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A Sporting Chance

February 14, 2013

There is something I have wanted to write about on this blog for a long time. I have put it off for a number of reasons, chief amongst them is that I don’t know if I can properly paraphrase the thoughts that have been swirling around my head. It is a topic of such importance that imprecise language and unclear reasoning could undermine the point I am trying to make. I have also delayed in writing about this topic because I am aware that by voicing my opinions, I will be labeling myself as a typical lefty-feminist and therefore (in the eyes of many) not worthy of being taken seriously. But this week, for some reason, I have noticed this issue cropping up again and again and I can keep silent no longer.

What is this issue, you wonder, that has our poor blogger so red in the face? What could rile our introspective friend? You will think me silly to make an issue of it.

Women and sports.

That’s what I want to talk about. Women and sports.

While sport is probably the most trivial and meaningless sector of the entertainment industry, it is still held in high regard throughout the world. It is the one thing that the global population can agree on and we regularly celebrate this fact by holding international sporting events like the Olympics or the World Cup. More than art or religion, sport has the power to draw people together in common purpose. It is primal and sophisticated. It is the intersection of intellect and strength. Kings and paupers, presidents and hoboes, all are welcome to sup from the table of sport.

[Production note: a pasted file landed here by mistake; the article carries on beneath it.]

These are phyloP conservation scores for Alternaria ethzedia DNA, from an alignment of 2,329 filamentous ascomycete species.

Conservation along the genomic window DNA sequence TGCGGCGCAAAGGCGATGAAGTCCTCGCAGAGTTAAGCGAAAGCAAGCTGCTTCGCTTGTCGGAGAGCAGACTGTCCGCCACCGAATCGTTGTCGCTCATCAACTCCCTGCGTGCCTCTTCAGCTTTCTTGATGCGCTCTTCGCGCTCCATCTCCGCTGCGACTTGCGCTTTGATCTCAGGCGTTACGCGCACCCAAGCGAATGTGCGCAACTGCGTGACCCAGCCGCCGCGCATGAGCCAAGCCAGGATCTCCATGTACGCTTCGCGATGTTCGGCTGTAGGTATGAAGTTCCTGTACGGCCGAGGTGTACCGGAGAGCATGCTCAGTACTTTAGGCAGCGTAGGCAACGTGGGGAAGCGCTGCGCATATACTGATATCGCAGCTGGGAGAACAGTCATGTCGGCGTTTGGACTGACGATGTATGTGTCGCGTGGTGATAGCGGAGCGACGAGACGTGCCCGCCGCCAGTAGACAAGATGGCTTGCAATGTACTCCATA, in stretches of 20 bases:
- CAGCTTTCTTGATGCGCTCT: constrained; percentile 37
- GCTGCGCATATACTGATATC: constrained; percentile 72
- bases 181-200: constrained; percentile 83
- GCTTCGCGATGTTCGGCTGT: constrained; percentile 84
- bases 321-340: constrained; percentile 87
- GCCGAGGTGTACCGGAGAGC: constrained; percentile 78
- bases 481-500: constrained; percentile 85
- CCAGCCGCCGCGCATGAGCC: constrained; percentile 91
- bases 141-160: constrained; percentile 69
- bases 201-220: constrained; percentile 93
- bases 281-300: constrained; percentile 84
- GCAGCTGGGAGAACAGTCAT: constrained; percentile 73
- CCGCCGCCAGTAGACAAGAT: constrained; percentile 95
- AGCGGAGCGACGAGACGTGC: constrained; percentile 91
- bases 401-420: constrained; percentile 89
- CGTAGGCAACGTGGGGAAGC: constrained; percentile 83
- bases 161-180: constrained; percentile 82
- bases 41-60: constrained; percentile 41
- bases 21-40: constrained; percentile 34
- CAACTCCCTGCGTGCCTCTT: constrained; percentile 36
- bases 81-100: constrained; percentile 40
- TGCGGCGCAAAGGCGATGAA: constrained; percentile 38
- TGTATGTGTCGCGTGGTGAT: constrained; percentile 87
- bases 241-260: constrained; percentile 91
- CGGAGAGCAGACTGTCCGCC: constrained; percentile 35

All, that is, except for women.

Now hold on, I hear you object, there are many women athletes. There are whole leagues and associations devoted to the participation of women in sport, from the WNBA to the Lingerie Football League.

And that is exactly my point. Now, in what was to be the enlightened future, we still insist that women play in their own separate leagues.

Well, you say, that is because women, because of their missing Y chromosome, simply aren’t strong enough or big enough or fast enough to play with the men. Sport, by and large, is about physical prowess.

And this is where I begin to take issue. Wander into any den in America with a sporting event on the TV. Go to any pub in the UK where all eyes are locked on the telly. Go to a restaurant in Pakistan where they are watching the cricket on satellite. The discussion will be the same. You will not hear anyone saying, “If only WG Grace was a little taller.” You will not hear anyone saying, “If only Tom Brady had spent more time in the gym.” You will not hear anyone saying, “If only Wayne Rooney could run a little faster.” What you will hear is people, men mostly, discussing strategy and coaching. You will hear people discussing the game not the pieces. If you were to say to a sports fan that sport was nothing but a bunch of men hitting each other they would, rightfully, take umbrage. Sport is not just about brute strength. It is not about who is biggest or fastest or strongest (in most cases. I am not including track or weight-lifting here where strategy plays almost no part.) Sport is about cleverness. It is about cunning. It is about outwitting your opponent. As we have learned from books like “Moneyball” and Bill James, strategy is the most essential element of sport. Or is it?